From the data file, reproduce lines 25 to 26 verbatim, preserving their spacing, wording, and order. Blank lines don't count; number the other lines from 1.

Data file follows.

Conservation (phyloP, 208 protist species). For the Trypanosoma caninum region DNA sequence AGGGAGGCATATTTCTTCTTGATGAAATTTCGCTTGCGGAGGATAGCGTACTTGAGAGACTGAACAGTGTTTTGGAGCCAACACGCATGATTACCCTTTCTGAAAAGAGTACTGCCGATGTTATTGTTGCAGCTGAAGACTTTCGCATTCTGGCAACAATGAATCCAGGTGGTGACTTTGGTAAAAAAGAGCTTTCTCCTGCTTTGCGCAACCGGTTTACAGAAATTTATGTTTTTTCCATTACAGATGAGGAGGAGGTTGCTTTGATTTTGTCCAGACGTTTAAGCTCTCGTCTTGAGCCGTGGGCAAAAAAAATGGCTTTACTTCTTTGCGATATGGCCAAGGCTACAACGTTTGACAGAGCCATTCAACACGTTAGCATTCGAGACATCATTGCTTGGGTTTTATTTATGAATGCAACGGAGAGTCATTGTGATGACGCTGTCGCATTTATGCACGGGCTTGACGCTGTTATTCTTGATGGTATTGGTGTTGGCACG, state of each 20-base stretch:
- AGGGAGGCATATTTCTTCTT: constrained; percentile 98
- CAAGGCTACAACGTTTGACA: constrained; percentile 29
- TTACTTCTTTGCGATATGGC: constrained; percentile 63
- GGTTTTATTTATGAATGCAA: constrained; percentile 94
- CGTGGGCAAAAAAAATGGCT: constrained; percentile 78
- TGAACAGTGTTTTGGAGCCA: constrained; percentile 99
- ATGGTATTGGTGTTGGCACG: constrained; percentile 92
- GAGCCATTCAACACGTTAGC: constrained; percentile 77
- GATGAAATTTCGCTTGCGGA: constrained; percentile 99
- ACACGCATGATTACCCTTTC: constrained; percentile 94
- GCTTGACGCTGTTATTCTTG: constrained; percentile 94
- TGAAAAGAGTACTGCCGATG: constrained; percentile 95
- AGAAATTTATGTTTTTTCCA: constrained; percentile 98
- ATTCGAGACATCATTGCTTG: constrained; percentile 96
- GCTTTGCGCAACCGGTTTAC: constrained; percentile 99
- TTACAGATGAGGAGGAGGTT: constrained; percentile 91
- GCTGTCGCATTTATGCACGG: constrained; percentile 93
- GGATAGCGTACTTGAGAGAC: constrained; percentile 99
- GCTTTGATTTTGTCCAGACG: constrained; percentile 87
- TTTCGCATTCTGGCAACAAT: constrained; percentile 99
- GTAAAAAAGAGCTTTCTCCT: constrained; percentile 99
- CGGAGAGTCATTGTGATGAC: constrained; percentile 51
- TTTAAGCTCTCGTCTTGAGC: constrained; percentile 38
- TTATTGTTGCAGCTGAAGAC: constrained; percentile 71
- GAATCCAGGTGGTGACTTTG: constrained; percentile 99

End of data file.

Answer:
- TTATTGTTGCAGCTGAAGAC: constrained; percentile 71
- GAATCCAGGTGGTGACTTTG: constrained; percentile 99